Pre-release 1.3.2 SDKs available

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Jason (Google)

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Mar 16, 2010, 11:31:48 PM3/16/10
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Hi Everyone. Just a quick note that we just uploaded pre-release 1.3.2
SDKs for Python and Java to our Google Code project page:

http://code.google.com/p/googleappengine/downloads/list

Both pre-release SDKs include RELEASE_NOTE files that indicate what's
new, but the App Engine back-ends have not yet been updated, so please
don't try to use these new features in production just yet. Please
test your existing applications locally using the new SDK and report
any bugs as soon as possible. Our next general release will likely
follow in the next couple of weeks barring any unforeseen issues.

Thanks,
- Jason

Nickolas Daskalou

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Mar 17, 2010, 12:15:48 AM3/17/10
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From the release notes:

"New feature in the datastore to specify whether to use strong or eventually consistent reads (the default is strong)"

Didn't think this would be out for quite a while. Very, very cool. :)



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mb

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Mar 17, 2010, 12:50:24 AM3/17/10
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Wow, this is a substantial release!

App Engine Python SDK - Release Notes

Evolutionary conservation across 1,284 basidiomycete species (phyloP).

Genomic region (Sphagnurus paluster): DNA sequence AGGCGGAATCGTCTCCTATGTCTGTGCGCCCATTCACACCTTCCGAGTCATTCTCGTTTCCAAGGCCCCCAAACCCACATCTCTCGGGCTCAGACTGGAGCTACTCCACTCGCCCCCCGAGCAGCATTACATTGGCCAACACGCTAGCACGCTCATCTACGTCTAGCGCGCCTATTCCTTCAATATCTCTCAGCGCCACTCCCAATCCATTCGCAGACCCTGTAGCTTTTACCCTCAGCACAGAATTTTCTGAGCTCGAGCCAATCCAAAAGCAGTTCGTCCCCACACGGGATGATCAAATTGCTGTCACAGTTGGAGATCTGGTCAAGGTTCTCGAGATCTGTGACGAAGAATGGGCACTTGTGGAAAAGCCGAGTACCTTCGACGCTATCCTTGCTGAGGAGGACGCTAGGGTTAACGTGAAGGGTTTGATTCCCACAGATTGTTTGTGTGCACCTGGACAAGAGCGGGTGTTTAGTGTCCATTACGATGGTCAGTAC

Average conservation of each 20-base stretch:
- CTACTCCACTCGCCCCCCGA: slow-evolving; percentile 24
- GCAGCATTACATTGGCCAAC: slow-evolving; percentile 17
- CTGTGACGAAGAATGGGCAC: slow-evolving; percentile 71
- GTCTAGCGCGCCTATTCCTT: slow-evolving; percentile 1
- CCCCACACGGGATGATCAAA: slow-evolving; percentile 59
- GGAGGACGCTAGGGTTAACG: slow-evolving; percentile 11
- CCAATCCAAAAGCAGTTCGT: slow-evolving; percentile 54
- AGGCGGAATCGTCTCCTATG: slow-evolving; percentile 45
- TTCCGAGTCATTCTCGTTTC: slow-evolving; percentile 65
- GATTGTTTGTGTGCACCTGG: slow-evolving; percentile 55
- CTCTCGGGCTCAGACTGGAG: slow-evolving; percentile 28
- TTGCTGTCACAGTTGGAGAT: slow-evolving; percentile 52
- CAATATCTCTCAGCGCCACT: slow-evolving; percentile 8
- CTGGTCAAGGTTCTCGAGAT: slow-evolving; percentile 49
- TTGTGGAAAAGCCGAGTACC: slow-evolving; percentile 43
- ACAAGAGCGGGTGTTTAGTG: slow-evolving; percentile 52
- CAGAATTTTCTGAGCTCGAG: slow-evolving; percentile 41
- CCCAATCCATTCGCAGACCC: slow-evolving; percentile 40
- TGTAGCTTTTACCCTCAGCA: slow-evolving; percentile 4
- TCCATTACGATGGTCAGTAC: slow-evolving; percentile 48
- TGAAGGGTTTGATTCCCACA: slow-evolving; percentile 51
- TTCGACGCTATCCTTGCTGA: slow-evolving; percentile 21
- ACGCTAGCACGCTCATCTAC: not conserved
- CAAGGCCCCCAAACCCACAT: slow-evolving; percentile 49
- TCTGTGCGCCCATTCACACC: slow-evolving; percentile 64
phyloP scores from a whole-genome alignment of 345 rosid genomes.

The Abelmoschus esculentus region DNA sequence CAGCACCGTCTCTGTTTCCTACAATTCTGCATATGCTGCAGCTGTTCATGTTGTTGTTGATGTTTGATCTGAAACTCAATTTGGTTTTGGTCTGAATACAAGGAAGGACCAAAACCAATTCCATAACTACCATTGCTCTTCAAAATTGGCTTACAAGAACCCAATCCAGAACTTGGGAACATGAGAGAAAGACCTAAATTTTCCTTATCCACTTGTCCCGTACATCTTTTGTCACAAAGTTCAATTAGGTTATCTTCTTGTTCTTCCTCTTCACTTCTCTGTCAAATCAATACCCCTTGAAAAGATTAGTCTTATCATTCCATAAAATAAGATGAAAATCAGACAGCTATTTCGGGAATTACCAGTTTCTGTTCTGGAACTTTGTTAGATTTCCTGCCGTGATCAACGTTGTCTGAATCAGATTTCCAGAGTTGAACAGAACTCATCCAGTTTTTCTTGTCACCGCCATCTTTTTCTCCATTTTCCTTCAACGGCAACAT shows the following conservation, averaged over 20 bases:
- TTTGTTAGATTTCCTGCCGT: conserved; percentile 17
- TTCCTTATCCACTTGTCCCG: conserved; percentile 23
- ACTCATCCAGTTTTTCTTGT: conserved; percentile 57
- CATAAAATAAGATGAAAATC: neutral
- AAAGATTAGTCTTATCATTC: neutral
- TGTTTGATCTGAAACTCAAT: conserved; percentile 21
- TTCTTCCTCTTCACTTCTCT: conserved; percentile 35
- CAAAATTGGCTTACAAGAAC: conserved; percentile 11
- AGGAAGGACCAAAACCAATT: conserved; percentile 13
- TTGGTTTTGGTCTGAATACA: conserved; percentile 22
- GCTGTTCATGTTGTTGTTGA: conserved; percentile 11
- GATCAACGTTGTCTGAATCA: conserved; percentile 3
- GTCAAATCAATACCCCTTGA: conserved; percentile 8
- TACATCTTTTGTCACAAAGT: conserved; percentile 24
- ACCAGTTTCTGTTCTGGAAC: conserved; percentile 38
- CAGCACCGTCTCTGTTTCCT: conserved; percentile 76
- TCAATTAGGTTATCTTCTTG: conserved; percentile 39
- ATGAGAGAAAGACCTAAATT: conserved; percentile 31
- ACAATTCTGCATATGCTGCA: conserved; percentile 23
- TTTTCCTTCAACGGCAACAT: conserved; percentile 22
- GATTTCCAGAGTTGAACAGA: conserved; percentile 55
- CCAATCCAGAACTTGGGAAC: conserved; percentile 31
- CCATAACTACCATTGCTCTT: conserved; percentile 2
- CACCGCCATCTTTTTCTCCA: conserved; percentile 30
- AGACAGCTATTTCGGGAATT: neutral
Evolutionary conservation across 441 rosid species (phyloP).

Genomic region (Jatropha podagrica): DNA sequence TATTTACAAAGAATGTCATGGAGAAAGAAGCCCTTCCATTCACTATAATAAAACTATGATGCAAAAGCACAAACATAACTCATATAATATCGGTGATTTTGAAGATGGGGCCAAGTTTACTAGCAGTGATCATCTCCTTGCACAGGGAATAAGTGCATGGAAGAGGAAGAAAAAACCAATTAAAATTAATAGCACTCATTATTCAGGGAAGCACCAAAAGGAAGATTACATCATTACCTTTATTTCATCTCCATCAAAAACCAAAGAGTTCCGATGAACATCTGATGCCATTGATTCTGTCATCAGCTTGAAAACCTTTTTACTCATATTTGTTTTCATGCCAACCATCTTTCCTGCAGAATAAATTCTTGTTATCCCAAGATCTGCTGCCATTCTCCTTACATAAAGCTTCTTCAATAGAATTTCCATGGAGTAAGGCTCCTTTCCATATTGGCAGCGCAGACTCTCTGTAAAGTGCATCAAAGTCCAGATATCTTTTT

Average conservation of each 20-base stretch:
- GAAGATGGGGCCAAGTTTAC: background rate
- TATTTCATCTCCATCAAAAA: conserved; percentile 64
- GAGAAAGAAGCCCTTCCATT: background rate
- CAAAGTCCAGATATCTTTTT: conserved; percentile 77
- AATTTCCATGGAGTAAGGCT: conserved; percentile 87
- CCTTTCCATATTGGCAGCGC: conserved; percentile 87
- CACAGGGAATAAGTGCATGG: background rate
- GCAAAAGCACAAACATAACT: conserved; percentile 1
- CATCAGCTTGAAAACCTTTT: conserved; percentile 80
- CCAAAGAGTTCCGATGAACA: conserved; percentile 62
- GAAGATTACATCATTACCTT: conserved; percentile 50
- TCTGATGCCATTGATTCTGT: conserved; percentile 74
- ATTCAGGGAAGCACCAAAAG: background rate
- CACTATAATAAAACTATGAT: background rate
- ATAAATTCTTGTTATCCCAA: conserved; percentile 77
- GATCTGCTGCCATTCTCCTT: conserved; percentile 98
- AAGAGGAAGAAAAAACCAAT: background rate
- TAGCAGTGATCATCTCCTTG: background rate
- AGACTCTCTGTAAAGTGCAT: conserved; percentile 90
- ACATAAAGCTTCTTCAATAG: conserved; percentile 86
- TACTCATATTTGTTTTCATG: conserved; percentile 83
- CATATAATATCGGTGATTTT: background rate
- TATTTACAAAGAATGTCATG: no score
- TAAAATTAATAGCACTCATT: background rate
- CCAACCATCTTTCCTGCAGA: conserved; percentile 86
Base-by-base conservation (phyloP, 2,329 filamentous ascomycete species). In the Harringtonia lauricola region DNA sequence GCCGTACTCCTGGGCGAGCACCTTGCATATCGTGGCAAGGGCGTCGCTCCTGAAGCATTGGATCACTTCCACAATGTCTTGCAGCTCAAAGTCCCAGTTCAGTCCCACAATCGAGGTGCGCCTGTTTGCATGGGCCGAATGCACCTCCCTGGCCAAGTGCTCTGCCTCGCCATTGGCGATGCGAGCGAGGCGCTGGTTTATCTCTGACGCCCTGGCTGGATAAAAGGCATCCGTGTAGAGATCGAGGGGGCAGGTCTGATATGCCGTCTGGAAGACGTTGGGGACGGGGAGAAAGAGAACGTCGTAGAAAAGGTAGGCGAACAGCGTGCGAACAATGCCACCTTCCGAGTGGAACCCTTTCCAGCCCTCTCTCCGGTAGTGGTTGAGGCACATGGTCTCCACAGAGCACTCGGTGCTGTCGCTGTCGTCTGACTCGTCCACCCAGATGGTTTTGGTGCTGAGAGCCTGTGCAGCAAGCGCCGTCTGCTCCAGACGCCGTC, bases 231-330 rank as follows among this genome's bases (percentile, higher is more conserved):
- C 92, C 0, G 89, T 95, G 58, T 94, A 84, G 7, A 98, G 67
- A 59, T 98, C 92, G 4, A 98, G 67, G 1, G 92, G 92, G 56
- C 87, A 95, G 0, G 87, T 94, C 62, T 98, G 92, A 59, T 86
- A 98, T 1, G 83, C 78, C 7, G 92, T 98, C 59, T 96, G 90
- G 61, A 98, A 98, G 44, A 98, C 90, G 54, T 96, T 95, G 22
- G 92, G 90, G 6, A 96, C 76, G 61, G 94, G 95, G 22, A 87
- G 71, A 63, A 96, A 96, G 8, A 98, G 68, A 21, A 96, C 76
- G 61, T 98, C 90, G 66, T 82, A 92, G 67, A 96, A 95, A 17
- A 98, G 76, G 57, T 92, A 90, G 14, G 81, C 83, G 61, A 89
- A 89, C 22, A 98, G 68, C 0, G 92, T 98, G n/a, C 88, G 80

Version 1.3.2
=================================
- New API to read the contents of uploaded Blobs (fetch_data)
http://code.google.com/p/googleappengine/issues/detail?id=2536
- URLFetch now supports accessing ports 80-90, 440-450, and 1024-65535
- Mail API now allows common document formats as attachments
http://code.google.com/p/googleappengine/issues/detail?id=494
- The Task Queue API now supports adding multiple tasks in a single
call to
Queue.add()
- Fixed charset handling for inbound emails
http://code.google.com/p/googleappengine/issues/detail?id=2326
- Fixed issue with compositing background colors in dev_appserver
- New feature in the datastore to specify whether to use strong or


eventually
consistent reads (the default is strong)

- New datastore feature allows setting deadlines for operations
- Increased the maximum Task Queue refill rate from 20/s to 50/s
- Support for IP blacklisting to prevent denial of service (DoS)
attacks
- Fix an issue with Mac Launcher in Mac OSX 10.5.5
http://code.google.com/p/googleappengine/issues/detail?id=778
- Fix issue with slow updates when there are many skipped files
http://code.google.com/p/googleappengine/issues/detail?id=2492
- Fix issue with cursor not updating when using a GqlQuery
http://code.google.com/p/googleappengine/issues/detail?id=2757

Tristan

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Mar 17, 2010, 3:07:28 AM3/17/10
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App Engine Java SDK - Release Notes

Version 1.3.2
=============


- New API to read the contents of uploaded Blobs (fetch_data)
http://code.google.com/p/googleappengine/issues/detail?id=2536
- URLFetch now supports accessing ports 80-90, 440-450, and 1024-65535
- Mail API now allows common document formats as attachments
http://code.google.com/p/googleappengine/issues/detail?id=494
- The Task Queue API now supports adding multiple tasks in a single
call to
Queue.add()
- Fixed charset handling for inbound emails
http://code.google.com/p/googleappengine/issues/detail?id=2326
- Fixed issue with compositing background colors in dev_appserver